Offensive line's struggles an unexpected factor in LSU's recent slide

LSU's Brandon Harris was sacked a season-high five times against Arkansas. AP Photo/Gerald Herbert

BATON ROUGE, La. -- Vadal Alexander knew it would be an unpleasant experience when he and his fellow LSU offensive linemen sat down with position coach Jeff Grimes on Monday to review film of their most recent game.

Following last Saturday's 31-14 loss to Arkansas -- a game in which the Tigers (7-2, 4-2 SEC) surrendered a season-high five sacks -- Alexander predicted there would be some harsh truths expressed in that meeting room.

"No egos, humbling. You know you're going to see mistakes and you know you're going to see things you've got to fix," Alexander said. "The thing is what are you going to do about it? Are you going to let it happen again next week? Are you going to let it make you tuck your tail between your legs and not get better? I know what we'll do, we'll get better."

No. 15 LSU's offensive line has come up on the short end of each of its last two matchups, and it's no coincidence that the Tigers lost those games against Alabama and Arkansas. While Saturday's opponent, Ole Miss (7-3, 4-2) does not have an explosive pass rush, LSU's line improving this week seems like a dubious proposition in light of recent results.

Through their first seven games, the Tigers had surrendered just 13 sacks, a total that tied for 13th in the nation. That statistic is somewhat deceptive, however, as LSU was also one of the most run-heavy offenses in the FBS. According to ESPN Stats & Information, the Tigers surrendered a sack on 6.2 percent of pass attempts in those games, which tied for 62nd nationally and better illustrates the situation that was exposed in the last two games.

LSU was forced to throw more in the last two games as the running game was completely ineffective against Alabama and because the Tigers fell into a 21-0 hole in the second quarter against Arkansas. They surrendered seven sacks in those two games, with quarterback Brandon Harris getting sacked on 13 percent of his dropbacks -- a percentage that ranked 109th nationally in that two-week stretch.

"It wasn't really a night where we really pass protected very well," offensive guard Will Clapp said. "We all gave up some pressures and a few sacks, so that's something that we weren't happy about and it's something that we're going to be focusing on all week."

Clapp has no reason to apologize. He is LSU's only starting offensive lineman who has not surrendered a sack this season. Veteran tackles Jerald Hawkins (1.5) and Alexander (one) both gave up sacks against Arkansas, and Hawkins might not be available against Ole Miss after leaving the Arkansas game with a left foot injury.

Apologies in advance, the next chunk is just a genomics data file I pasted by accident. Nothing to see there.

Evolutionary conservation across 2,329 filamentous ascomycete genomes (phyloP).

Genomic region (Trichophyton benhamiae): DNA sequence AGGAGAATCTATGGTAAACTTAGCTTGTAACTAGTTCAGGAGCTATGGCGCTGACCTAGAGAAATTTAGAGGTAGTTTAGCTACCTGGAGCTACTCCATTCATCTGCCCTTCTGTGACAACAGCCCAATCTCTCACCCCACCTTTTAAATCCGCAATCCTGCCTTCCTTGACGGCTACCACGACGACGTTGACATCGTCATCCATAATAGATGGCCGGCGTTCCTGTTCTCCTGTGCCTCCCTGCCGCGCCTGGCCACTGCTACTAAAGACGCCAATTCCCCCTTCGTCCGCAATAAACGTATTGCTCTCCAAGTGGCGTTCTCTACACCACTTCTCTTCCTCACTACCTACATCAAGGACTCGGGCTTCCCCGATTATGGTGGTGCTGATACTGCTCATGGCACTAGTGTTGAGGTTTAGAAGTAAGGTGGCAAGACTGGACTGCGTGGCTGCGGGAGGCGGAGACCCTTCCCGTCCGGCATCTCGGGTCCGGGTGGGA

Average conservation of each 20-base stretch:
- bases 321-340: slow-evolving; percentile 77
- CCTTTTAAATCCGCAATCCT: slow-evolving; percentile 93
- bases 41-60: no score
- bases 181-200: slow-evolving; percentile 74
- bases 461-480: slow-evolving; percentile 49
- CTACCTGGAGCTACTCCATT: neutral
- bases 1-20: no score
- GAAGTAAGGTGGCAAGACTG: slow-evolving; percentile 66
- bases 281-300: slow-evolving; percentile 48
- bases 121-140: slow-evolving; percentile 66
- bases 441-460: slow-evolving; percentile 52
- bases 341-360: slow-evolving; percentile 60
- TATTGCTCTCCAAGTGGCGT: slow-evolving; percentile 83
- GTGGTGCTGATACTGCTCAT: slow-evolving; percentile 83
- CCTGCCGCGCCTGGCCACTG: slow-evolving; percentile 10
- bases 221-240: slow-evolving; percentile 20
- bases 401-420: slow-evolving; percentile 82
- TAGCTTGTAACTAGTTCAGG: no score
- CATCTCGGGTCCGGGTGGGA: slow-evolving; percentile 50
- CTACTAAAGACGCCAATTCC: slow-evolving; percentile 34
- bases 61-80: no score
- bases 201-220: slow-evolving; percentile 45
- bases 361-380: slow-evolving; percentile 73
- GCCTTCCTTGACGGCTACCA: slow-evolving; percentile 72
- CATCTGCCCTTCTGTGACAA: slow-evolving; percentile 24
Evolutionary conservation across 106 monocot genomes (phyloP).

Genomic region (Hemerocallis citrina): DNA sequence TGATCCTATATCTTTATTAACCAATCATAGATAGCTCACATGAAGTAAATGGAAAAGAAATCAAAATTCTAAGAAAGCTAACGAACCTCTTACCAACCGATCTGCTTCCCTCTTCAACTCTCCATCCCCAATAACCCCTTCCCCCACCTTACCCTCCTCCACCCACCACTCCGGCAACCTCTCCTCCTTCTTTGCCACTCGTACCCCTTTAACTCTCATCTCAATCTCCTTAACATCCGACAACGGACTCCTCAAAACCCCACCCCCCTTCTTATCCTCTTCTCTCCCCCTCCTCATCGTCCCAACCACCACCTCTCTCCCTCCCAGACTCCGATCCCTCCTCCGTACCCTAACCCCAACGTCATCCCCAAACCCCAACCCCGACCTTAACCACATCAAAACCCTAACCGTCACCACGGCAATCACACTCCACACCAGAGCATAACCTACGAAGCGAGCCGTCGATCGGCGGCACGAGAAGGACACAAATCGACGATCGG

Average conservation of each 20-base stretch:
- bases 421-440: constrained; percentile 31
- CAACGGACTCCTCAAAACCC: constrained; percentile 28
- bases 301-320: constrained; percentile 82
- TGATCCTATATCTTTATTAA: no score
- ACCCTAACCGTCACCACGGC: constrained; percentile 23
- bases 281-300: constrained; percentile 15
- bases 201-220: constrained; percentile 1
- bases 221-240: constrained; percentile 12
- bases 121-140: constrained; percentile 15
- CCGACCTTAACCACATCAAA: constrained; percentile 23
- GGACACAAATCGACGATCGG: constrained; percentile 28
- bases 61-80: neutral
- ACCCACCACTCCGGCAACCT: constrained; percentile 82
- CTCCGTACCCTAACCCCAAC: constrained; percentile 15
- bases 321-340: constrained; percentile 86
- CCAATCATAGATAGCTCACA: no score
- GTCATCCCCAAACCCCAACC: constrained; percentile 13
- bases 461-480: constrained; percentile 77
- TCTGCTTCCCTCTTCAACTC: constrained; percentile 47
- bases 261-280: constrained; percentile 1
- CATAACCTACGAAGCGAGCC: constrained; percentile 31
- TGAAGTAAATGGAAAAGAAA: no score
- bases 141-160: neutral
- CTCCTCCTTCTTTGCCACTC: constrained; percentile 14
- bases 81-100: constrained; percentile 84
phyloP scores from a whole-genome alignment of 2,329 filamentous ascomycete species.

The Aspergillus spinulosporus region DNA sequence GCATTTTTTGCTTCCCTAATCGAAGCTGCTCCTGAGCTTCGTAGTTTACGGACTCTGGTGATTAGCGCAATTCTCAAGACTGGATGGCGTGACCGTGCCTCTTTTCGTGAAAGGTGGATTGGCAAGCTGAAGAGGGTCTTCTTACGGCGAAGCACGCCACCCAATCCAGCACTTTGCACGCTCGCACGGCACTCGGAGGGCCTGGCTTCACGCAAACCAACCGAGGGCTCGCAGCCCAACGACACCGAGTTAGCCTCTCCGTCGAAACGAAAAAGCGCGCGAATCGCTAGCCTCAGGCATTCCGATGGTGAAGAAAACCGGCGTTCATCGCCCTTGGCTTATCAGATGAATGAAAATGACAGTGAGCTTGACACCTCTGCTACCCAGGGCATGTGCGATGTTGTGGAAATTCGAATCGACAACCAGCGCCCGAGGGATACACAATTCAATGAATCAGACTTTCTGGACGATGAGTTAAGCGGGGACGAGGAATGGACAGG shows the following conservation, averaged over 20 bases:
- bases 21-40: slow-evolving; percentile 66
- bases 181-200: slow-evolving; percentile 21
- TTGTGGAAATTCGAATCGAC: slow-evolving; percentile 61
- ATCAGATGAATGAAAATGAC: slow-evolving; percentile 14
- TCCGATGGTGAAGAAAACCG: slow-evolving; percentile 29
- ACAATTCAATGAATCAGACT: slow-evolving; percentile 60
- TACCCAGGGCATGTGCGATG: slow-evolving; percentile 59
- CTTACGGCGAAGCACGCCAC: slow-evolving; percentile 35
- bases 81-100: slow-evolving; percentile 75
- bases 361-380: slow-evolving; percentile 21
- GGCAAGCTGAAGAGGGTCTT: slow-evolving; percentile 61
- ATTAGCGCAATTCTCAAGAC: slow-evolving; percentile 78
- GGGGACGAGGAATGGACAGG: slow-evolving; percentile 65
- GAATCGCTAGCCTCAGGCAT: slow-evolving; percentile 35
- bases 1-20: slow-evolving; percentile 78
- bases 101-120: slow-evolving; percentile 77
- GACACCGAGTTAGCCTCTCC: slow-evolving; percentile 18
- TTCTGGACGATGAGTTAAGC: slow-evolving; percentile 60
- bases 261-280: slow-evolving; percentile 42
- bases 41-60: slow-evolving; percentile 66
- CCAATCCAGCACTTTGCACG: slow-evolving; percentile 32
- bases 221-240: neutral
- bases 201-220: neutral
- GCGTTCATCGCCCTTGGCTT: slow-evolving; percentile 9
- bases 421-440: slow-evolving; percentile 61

Tigers coach Les Miles hasn't committed to keeping K.J. Malone in Hawkins' spot after using him at left tackle for the final 46 offensive plays against Arkansas, but multiple teammates said Malone held his own in his most extensive college playing time.

"[Grimes] said he was proud of the way I stepped up, just being ready," Malone said. "But I still have room to improve."

That goes for LSU's line across the board after experiencing a variety of problems in the last two games.

There were times where the LSU lineman simply got whipped against Arkansas, but sometimes Harris didn't do his protectors any favors. He occasionally holds onto the ball too long -- a common issue among first-year starters -- allowing opposing pass-rushers to track him down behind the line. And on occasion he is slow to step up into the pocket as rushers fan to the outside.

It also hurts LSU's blocking efforts that tight end Dillon Gordon and fullback John David Moore are out for the season with injuries. Neither player piled up many stats, but they were important figures in LSU running back Leonard Fournette's early-season success.

Gordon and Moore's replacements, Colin Jeter and freshman Bry'Kiethon Mouton, are useful players, but they aren't as effective at blocking as their predecessors.

"We're doing what we can," Jeter said. "Obviously we miss [Gordon], but at the end of the day, he's gone and we have to do what we can to help our team win."

That's the name of the game for LSU's blockers as an important showdown at Ole Miss approaches. LSU hasn't lost three straight games since 1999, and the offensive front's production has been an issue in the two previous losses.

Their performance will once again rank among the key factors in whether the Tigers snap the losing streak.

"I don't have the magic answer, I don't have the secret to success," Alexander said. "The only thing I know about success is it doesn't come easy. It's an everyday habit, it's an everyday workman's mentality, it's an everyday push because great things don't come easy. Great things won't happen when you hit adversity and just give up."